Confirming rumors that recently came to a boil, Nintendo announced the Super Nintendo Classic Edition, a follow-up to Nintendo’s incredibly popular plug-and-play NES Classic Edition emulator box, will hit stores September 29. The bite-sized SNES will come loaded with 21 classic titles, including Star Fox 2, which was never officially released anywhere, including Japan.
The Super Nintendo Classic Edition will include an HDMI cable, USB charging cable and adapter, and two wired SNES controllers, enabling multiplayer right out of the box. The cables for the controllers will be five feet in length, up from the three feet from the NES Classic’s controllers — that console also only included one controller per package.
The list should have many gamers in their 30s and 40s salivating over the chance to dive back into their nostalgic favorites. The jump from 8- to-16 bits on the SNES was a huge jump in the creative potential of games as a young medium: Many games from the console are still widely played and listed among the best games of all time, like The Legend of Zelda: A Link to the Past, Super Metroid, Donkey Kong Country and Street Fighter II. The role-playing games on offer are also particularly extensive, with hundreds of potential hours waiting in Final Fantasy III, Super Mario RPG, Earthbound, and Secret of Mana.
For many players, though, Star Fox 2 will be the main selling point for many, however. Developed in 1995 as a direct sequel to the original Star Fox, Nintendo axed the release in order to focus on their upcoming Nintendo 64. Various unofficial ROMs and fan translations have circulated ever since, but this will be the first time Nintendo has officially released the sequel in any capacity. Players will need to beat the first level of the original Star Fox to unlock it.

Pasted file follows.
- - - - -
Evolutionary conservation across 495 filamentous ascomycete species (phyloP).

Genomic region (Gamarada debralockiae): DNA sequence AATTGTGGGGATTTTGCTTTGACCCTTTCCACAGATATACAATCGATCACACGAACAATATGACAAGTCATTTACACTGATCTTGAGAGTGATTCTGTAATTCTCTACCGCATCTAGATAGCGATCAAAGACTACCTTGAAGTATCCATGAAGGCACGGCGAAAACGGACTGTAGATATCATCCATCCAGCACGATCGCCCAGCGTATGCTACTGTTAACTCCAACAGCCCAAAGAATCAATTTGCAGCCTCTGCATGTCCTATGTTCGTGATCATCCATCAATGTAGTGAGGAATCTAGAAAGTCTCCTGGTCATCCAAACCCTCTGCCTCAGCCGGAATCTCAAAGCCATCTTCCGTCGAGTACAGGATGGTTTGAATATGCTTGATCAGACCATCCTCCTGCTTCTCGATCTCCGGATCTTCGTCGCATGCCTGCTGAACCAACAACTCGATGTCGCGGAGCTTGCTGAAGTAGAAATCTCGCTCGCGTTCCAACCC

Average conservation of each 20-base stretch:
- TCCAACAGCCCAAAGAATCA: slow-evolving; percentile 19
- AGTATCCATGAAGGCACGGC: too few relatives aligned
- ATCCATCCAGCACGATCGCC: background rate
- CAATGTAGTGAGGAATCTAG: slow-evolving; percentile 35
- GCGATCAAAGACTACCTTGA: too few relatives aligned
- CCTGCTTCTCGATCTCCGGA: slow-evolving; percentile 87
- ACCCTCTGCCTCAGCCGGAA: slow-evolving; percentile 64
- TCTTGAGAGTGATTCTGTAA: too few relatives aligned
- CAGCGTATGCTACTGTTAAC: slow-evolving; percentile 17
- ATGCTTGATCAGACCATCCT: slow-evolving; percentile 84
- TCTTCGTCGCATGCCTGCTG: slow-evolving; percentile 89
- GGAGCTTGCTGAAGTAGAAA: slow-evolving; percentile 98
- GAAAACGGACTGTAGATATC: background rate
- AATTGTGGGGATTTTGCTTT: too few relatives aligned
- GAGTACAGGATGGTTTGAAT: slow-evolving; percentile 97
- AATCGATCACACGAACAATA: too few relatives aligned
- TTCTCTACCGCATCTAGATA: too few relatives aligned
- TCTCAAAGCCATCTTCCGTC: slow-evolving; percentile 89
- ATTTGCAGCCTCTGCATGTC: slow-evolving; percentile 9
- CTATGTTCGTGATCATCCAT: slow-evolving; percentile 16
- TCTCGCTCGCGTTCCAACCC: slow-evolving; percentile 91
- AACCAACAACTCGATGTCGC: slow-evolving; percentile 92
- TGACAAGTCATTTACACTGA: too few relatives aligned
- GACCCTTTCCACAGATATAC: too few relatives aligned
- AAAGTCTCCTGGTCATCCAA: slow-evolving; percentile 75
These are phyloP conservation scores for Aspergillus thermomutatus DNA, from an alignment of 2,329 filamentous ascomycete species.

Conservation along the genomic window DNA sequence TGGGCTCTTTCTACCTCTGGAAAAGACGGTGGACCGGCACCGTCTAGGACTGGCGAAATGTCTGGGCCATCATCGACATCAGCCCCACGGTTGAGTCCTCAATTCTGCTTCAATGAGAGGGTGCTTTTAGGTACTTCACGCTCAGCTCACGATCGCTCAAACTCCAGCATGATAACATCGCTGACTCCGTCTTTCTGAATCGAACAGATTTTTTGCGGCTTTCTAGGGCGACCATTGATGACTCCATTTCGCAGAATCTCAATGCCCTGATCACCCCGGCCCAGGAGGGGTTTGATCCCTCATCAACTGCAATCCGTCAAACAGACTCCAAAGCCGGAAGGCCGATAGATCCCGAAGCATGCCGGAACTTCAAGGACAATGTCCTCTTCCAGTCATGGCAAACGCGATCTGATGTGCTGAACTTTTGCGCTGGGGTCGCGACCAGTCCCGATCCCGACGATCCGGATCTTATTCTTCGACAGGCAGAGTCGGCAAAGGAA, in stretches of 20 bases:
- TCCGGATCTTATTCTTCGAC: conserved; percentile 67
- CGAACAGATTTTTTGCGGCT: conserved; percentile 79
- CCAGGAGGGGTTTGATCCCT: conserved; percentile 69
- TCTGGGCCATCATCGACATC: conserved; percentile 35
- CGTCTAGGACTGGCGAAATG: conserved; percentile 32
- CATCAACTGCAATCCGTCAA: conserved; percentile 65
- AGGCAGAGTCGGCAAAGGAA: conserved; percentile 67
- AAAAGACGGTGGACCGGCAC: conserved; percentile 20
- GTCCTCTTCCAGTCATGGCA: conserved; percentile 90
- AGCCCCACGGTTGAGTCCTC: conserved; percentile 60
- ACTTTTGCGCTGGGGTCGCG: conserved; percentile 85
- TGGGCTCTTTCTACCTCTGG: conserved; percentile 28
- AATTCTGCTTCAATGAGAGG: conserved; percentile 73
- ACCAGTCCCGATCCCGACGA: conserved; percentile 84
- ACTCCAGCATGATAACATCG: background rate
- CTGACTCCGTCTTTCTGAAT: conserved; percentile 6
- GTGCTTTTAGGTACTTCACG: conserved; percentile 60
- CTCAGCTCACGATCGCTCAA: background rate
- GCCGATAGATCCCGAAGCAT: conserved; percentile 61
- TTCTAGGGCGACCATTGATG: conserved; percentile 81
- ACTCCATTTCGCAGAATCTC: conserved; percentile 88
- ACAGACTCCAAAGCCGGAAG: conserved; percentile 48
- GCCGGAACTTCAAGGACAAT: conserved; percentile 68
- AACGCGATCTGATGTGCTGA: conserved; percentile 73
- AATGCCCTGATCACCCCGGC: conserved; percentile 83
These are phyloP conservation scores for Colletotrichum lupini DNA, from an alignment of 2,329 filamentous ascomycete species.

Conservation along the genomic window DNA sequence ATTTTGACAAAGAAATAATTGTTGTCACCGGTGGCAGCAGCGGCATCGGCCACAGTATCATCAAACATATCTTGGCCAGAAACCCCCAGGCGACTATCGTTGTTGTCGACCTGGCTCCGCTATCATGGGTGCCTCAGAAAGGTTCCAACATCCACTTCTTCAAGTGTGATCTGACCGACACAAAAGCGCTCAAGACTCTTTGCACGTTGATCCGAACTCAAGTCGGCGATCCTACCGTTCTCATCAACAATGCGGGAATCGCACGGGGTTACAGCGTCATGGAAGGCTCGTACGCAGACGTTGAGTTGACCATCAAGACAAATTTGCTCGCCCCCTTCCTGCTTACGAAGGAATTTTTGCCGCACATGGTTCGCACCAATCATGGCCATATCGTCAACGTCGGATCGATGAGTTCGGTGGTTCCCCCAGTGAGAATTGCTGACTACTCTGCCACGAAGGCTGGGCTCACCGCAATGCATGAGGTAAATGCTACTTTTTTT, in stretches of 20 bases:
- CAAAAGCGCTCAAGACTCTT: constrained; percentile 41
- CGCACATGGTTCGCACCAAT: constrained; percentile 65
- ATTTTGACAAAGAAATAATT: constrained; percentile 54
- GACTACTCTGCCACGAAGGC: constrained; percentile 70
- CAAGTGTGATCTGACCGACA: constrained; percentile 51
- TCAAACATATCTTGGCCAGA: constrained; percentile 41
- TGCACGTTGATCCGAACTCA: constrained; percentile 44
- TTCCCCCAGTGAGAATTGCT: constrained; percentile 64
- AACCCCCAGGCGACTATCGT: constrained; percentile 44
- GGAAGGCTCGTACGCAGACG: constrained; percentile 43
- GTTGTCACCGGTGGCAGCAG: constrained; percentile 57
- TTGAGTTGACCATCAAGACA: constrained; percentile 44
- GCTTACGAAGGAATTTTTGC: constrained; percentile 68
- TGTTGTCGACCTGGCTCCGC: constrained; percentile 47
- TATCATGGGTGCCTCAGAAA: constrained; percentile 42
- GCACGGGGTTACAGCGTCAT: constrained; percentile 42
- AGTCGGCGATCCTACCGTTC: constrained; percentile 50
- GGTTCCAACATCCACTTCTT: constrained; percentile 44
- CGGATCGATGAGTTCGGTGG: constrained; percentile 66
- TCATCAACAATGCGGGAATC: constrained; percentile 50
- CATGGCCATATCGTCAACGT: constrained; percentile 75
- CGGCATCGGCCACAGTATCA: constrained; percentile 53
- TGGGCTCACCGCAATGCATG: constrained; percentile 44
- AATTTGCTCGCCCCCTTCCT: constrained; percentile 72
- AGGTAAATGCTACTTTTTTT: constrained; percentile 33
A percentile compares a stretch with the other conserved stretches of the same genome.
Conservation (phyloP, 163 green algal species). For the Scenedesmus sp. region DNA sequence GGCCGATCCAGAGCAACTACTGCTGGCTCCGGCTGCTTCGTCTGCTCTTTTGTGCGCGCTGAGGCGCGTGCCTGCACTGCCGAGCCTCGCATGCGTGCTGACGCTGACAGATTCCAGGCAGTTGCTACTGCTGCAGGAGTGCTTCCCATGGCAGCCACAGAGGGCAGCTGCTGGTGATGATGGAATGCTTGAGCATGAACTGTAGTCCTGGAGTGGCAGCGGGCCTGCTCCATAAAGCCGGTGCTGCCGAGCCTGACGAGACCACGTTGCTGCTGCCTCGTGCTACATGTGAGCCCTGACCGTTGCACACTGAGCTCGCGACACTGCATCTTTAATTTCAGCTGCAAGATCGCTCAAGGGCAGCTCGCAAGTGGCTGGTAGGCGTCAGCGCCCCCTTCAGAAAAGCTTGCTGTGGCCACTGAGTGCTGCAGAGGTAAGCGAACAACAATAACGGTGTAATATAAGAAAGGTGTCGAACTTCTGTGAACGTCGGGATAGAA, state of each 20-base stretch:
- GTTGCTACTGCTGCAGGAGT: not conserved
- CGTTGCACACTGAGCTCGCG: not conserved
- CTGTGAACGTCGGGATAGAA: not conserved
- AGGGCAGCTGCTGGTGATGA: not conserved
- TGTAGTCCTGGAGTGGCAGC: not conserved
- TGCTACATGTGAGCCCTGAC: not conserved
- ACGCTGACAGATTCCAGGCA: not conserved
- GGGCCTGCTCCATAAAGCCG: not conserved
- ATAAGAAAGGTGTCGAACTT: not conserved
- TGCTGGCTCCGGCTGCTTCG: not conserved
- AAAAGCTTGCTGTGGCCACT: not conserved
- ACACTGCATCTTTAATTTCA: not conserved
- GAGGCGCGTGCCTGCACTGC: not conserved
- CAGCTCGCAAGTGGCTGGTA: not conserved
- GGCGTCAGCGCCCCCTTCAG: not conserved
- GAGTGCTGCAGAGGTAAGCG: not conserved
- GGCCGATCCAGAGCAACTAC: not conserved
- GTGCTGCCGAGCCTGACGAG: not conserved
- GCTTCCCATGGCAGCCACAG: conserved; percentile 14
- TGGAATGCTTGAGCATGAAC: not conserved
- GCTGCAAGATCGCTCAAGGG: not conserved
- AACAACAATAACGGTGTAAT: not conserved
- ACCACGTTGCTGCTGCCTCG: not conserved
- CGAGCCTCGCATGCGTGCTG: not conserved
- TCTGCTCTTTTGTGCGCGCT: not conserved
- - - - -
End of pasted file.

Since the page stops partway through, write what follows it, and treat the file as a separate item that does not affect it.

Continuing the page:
Nintendo also hopes rectify its biggest issue from last year’s NES Classic launch, creating enough hardware to meet consumer demand. The NES Classic sold out almost immediately when it went on sale in 2016, with sporadic units making their way to store shelves before the system was discontinued completely. Nintendo told IGN that “significantly more” devices will be available. Like the NES Classic, however, the system might not be available after its first few months on sale: Nintendo said it will sell the SNES Classic through the end of 2017.
“At this time, we have nothing to announce regarding any possible shipments beyond this year,” Nintendo said in a prepared statement.
There were nearly 800 games officially released for the Super Nintendo from 1991 to 1998, so inevitably some people’s favorites won’t make the cut. We think that Chrono Trigger is the most glaring absence, for instance. It’s nevertheless an impressive line-up, however, and given its predecessor’s success, we expect it to sell like hotcakes this fall.